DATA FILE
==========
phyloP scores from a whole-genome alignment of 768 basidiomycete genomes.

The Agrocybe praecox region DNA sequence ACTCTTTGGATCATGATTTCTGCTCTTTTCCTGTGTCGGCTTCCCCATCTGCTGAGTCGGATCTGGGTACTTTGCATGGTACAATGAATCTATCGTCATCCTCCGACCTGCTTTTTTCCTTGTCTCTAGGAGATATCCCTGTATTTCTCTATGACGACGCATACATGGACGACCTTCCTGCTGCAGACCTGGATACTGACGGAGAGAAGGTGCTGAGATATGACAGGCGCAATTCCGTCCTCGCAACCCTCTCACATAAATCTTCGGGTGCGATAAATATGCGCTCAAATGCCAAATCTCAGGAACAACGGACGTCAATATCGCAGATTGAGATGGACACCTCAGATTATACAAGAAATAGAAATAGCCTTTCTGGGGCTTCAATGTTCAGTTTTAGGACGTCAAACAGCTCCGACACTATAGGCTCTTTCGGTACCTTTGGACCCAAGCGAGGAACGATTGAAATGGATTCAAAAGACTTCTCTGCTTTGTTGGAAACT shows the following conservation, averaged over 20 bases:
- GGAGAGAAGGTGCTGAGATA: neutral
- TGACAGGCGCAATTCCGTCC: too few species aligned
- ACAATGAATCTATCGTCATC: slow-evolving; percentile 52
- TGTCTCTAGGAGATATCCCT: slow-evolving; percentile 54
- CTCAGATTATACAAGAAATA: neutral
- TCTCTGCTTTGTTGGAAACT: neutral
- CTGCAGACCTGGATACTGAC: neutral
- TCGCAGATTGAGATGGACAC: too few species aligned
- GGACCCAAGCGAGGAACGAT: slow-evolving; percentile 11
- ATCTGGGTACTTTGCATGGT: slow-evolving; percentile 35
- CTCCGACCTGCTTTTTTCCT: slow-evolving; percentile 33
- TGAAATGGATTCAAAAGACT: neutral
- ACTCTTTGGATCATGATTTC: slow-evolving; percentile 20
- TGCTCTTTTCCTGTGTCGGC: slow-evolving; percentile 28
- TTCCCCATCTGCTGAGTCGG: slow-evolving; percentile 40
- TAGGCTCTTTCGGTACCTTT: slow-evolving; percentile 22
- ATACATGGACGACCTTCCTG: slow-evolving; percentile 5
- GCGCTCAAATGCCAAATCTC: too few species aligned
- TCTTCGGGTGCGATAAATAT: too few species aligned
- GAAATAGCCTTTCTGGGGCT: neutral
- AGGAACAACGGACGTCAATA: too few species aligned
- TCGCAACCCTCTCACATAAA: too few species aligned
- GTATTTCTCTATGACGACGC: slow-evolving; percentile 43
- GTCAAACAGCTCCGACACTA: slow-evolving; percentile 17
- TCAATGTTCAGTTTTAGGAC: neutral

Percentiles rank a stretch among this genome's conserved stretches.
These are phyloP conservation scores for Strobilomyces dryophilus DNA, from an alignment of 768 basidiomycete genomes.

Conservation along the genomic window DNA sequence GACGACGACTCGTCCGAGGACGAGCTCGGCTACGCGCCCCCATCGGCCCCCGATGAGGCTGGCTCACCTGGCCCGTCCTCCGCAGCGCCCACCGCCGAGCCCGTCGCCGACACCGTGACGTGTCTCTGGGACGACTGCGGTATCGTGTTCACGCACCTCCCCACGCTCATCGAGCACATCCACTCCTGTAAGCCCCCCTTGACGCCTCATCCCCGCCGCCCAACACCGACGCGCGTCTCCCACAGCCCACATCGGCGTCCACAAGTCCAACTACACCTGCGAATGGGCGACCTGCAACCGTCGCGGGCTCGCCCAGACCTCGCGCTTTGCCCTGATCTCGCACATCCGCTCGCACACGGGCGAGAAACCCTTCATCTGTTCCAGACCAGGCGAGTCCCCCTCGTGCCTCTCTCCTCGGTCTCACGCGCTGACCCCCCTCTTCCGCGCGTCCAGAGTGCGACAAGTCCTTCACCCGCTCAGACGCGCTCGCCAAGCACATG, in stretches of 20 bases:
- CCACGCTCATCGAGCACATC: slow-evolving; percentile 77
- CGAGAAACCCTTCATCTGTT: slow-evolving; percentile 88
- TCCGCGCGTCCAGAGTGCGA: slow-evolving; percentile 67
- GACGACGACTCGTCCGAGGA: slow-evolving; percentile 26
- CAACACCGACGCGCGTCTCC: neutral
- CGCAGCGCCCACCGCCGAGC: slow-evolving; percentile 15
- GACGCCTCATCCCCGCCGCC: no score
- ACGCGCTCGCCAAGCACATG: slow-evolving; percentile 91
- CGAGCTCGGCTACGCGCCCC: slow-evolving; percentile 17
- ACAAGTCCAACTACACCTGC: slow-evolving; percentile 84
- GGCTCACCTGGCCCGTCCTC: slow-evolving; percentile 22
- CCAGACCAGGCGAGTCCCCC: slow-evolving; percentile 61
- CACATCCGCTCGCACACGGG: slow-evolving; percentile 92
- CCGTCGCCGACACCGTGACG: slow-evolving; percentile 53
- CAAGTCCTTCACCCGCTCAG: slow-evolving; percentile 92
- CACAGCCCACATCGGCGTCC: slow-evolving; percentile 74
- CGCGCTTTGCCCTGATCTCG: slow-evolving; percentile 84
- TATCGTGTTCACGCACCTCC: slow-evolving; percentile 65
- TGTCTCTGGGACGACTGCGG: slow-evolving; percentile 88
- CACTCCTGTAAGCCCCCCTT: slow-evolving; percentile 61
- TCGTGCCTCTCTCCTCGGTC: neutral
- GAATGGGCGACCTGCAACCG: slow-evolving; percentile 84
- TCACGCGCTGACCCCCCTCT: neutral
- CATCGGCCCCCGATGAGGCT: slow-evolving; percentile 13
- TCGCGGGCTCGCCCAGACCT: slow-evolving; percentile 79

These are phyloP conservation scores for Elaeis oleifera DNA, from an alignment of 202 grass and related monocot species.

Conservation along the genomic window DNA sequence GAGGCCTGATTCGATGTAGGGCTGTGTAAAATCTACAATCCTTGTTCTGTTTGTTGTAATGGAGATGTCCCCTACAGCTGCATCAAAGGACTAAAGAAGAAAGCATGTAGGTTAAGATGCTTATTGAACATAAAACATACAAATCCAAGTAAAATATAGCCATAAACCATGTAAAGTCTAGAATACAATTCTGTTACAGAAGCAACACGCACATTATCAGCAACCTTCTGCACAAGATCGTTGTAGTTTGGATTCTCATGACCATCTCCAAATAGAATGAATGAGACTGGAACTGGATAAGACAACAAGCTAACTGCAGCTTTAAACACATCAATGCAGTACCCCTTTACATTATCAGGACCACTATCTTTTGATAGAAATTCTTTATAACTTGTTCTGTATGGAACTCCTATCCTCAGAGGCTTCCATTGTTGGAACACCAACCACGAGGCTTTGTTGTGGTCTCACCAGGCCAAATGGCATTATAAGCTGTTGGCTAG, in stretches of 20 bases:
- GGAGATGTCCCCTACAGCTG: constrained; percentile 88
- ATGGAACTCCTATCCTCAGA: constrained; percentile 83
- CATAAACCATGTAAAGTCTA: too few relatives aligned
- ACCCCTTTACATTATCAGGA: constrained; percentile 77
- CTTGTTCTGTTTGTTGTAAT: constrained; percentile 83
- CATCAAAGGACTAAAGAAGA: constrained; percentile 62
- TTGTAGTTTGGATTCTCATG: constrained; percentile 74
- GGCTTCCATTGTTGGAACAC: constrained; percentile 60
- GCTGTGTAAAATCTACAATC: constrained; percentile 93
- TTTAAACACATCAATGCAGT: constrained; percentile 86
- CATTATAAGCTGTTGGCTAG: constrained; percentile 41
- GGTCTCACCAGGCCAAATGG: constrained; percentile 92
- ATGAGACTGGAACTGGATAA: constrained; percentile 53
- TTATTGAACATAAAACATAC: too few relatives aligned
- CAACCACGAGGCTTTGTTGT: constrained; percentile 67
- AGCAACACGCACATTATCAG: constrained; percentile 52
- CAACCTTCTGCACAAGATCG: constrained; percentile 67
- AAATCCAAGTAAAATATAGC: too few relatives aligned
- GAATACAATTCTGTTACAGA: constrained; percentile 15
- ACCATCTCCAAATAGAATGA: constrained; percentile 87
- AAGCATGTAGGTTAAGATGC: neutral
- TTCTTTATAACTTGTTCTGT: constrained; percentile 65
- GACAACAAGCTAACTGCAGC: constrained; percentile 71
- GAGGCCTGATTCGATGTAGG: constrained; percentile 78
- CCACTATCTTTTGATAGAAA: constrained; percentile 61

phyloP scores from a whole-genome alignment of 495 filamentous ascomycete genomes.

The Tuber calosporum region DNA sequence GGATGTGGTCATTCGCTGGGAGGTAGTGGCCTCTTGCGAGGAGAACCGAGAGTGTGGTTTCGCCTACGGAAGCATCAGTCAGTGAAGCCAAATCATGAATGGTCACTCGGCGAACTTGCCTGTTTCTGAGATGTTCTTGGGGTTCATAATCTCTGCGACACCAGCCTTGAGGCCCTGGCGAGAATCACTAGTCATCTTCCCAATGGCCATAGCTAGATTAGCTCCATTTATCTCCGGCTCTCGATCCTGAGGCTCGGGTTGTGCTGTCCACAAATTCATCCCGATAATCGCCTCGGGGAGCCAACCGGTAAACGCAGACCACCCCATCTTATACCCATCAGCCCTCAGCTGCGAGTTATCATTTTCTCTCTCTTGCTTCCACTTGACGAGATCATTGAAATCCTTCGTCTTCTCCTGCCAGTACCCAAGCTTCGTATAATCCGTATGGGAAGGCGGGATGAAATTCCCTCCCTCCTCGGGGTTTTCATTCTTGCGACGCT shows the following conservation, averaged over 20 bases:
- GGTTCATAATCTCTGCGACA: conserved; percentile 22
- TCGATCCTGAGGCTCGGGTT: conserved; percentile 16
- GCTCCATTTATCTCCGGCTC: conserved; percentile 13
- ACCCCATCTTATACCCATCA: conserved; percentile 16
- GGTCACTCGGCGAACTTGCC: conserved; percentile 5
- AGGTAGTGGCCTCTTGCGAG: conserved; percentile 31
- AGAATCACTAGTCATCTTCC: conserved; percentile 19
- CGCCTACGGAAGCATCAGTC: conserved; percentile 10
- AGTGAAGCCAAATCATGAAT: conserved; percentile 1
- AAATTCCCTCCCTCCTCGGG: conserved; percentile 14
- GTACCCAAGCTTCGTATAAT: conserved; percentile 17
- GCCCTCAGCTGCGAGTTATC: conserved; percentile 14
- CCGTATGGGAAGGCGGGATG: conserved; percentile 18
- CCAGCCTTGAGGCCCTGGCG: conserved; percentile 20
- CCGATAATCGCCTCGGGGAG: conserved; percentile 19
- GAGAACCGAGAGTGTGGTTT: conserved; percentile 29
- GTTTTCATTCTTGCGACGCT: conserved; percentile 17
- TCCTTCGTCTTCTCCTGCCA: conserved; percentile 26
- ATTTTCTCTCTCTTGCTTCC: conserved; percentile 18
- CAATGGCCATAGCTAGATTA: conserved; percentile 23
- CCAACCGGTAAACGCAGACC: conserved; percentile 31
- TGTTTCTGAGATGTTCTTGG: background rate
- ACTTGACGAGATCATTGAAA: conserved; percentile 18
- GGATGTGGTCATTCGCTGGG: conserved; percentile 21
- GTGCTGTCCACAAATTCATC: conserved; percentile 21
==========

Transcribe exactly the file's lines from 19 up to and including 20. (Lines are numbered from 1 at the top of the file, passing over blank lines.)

- ATACATGGACGACCTTCCTG: slow-evolving; percentile 5
- GCGCTCAAATGCCAAATCTC: too few species aligned